Study looks at why students leave STEM majors
Oct. 16, 2012
Undergraduate students work at microscopes in a UW-Madison medical microbiology laboratory class. A UW study is looking at why so many college students who start out studying science or math end up switching majors before they graduate.
Photo: Jeff Miller
The good news: Jobs in science, technology, engineering and math (STEM) continue to grow and offer better pay than non-STEM jobs.
The bad news: There aren't enough people graduating with STEM degrees to fill them.
The nation's workforce will face a shortfall of one million college STEM graduates over the coming decade, according to a recent report from the President's Council of Advisors on Science and Technology.
Part of the problem is not enough students are studying math and science. And more than half who start their studies in physical or biological sciences or math end up switching majors before their senior year.
A new study being conducted by researchers from the Wisconsin Center for Education Research (WCER) and the University of Colorado Boulder will attempt to answer this question and look at what can be done to encourage more students to remain in those fields.
Co-funded by grants worth $4.3 million from the Alfred P. Sloan Foundation and the National Science Foundation, the five-year study's research team is being led by principal investigators Mark Connolly of WCER and Anne-Barrie Hunter, co-director of Ethnography & Evaluation Research at CU-Boulder.
The new study, known as "Talking About Leaving Revisited," will investigate why rates of switching from STEM majors are largely unchanged despite efforts since the late 1990s to improve college science teaching.
It follows the groundbreaking work done 15 years ago by Elaine Seymour and Nancy Hewitt, who wrote "Talking About Leaving: Why Undergraduates Leave the Sciences."
The book has had a lasting impact and helped motivate national efforts to improve teaching in STEM courses and to retain more students in STEM fields, especially students of color and women.
"The book made quite a splash," says Hunter, who worked on the original study. "It really reframed the whole discussion about why so many students don't persist in math and science."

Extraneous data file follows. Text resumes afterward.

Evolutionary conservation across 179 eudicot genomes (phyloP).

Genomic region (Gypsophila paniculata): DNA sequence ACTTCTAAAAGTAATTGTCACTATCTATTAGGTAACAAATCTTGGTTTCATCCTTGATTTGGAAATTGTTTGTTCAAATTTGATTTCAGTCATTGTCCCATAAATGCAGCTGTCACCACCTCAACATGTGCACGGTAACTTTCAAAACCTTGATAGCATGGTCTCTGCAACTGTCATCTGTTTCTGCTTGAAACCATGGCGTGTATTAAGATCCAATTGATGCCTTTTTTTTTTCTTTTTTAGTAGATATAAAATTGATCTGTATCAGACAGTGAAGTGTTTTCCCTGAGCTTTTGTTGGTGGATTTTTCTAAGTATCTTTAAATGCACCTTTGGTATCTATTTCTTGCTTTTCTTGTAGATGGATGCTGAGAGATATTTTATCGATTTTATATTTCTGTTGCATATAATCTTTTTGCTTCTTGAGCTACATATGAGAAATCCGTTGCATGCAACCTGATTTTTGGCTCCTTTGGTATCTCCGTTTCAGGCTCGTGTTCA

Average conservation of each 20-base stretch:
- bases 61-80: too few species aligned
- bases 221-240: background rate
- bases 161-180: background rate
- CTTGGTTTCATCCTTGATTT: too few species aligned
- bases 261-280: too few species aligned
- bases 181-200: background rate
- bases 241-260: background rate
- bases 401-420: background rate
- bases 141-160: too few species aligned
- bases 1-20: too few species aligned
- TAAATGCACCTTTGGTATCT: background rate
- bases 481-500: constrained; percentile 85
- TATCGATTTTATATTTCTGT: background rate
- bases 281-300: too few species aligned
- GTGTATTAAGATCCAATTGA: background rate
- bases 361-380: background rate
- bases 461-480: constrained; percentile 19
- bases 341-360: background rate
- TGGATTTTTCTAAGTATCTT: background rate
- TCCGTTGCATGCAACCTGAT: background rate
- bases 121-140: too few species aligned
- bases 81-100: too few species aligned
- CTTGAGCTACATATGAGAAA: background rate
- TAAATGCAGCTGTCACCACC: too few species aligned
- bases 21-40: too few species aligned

“It’s really unfortunate that so many talented students are still leaving STEM fields for reasons unrelated to their abilities. Clearly, it’s time to reexamine what it takes to help good students stay in science and math.”
The study found that poor teaching was the most significant factor in explaining why 40 to 60 percent of students nationwide switched from STEM majors.
As in the original study, the research team, which includes Seymour, will return to the seven original institutions and conduct more than 400 interviews with students who are "persisters" and "switchers." It will also explore the learning experiences of students in foundational math and science courses, which are known to often discourage otherwise talented students.
"We'll be looking at the connection between what happens in these gateway courses and which students switch majors," Connolly says. "Using interviews with faculty, our own in-class observations and student surveys, we'll get to compare what faculty say they're teaching, what actually happens in the classroom and what students gain from the course."
The new study will result in a book that reports the researchers' findings and offers recommendations on what can be done to improve STEM education.
Reducing the percentage of students who leave STEM programs by just 10 points — down to 50 percent from the current rate of 60 percent — would by itself produce three-quarters of the million STEM graduates that will be needed, according to the White House report.
What's at stake is a workforce needing jobs yet lacking the education to fill these highly skilled careers. Building off the work done by Seymour and Hewitt, this study aims to answer questions and find solutions that will help more students graduate with the STEM degrees needed for these in-demand jobs.
"It's really unfortunate that so many talented students are still leaving STEM fields for reasons unrelated to their abilities," Connolly says. "Clearly, it's time to reexamine what it takes to help good students stay in science and math."